WASHINGTON — The Defense Department awarded Pratt & Whitney a bridge contract worth nearly $4.4 billion to provide at least 250 engines for the F-35 fighter.
The contract modification from the F-35 Joint Program Office will cover production of the 15th and 16th lots of the F135 engine used in all three variants of the F-35.
The Pentagon said Wednesday that 178 of the engines that will be produced under this contract will go to U.S. F-35s. Pratt & Whitney said the remaining engines will go to the forces of allied nations that also fly the aircraft.
If all options in the contract are exercised, Pratt & Whitney said it could cover as many as 518 engines at a total value of about $8 billion.
This deal is intended to keep F135 engines in production while Pratt & Whitney and the F-35 JPO finalize a formal production contract for lots 15 through 17, for which they reached an agreement in principle in April.
Pratt & Whitney expects to start delivering these engines this year, and continue through the end of 2025.
Most of the F-135-PW-100 engines, 108 of them, will go to the Air Force’s F-35As. Another 29 will go to the Navy, and 15 will go to the Marine Corps. The contract also provides for 26 F-135-PW-600 engines for the Marines, which power the vertical take-off-and-landing F-35B variant flown by that service.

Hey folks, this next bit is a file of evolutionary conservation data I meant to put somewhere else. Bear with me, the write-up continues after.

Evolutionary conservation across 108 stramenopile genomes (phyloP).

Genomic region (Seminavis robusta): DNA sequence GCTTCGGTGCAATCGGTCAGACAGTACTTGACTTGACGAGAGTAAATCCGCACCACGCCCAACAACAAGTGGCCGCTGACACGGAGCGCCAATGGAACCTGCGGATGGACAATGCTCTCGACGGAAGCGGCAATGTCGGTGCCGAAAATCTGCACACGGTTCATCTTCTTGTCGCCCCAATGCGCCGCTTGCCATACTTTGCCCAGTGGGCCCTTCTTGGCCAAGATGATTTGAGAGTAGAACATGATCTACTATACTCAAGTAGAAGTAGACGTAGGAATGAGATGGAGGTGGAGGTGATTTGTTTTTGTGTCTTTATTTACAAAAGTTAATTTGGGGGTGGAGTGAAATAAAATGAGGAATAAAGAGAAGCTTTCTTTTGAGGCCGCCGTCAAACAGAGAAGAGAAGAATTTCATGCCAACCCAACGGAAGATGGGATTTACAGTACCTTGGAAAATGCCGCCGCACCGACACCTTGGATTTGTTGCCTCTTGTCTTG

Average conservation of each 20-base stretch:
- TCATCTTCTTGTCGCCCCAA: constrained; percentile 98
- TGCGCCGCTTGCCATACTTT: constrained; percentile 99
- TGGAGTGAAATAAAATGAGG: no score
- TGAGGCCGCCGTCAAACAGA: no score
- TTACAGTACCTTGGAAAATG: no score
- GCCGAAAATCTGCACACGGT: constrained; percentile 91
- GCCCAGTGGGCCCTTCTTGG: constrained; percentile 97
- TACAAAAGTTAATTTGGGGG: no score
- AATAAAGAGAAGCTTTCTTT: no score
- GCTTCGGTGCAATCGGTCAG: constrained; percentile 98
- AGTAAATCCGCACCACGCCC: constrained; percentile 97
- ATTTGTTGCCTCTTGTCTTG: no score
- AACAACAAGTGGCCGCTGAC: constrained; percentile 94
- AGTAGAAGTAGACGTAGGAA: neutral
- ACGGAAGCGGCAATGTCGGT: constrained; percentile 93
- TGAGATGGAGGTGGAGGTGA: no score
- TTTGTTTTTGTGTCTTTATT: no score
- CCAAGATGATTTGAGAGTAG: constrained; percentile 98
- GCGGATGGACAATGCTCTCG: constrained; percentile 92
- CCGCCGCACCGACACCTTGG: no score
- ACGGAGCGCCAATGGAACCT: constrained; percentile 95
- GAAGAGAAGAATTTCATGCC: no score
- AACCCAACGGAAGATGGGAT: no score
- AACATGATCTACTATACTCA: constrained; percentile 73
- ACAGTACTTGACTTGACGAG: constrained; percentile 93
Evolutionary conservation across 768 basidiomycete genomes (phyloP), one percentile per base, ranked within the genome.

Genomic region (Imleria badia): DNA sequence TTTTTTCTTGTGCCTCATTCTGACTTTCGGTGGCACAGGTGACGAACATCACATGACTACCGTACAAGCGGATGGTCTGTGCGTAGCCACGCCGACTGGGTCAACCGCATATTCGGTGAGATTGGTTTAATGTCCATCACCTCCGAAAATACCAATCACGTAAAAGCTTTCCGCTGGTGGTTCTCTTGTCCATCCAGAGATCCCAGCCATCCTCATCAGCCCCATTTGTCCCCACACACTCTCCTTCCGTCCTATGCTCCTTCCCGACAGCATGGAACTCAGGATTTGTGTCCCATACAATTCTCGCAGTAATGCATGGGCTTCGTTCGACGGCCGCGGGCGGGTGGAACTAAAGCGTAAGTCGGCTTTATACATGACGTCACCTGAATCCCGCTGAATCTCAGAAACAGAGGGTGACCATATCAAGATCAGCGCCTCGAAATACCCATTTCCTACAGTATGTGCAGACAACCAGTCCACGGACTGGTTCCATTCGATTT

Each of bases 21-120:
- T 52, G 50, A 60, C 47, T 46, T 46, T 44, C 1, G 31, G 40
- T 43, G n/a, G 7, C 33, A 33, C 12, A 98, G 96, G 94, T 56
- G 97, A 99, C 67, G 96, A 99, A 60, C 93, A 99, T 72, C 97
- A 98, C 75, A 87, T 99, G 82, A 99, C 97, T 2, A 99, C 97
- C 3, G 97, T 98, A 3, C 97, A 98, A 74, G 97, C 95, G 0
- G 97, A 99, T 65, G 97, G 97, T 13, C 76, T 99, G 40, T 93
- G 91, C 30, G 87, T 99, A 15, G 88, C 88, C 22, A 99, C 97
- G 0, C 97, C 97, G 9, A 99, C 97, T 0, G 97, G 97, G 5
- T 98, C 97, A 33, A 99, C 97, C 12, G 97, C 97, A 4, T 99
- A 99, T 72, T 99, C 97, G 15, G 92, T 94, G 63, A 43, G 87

The deal would also provide a Block 4 STOVL developmental engine for flight tests.
The contract covers long lead time components, parts and materials needed to keep those engines in production for foreign customers, as well as spare engines, power modules, and other hardware.
The work will be carried out at locations including sites in Connecticut where Pratt & Whitney is headquartered.
Stephen Losey is the air warfare reporter for Defense News. He previously covered leadership and personnel issues at Air Force Times, and the Pentagon, special operations and air warfare at Military.com. He has traveled to the Middle East to cover U.S. Air Force operations.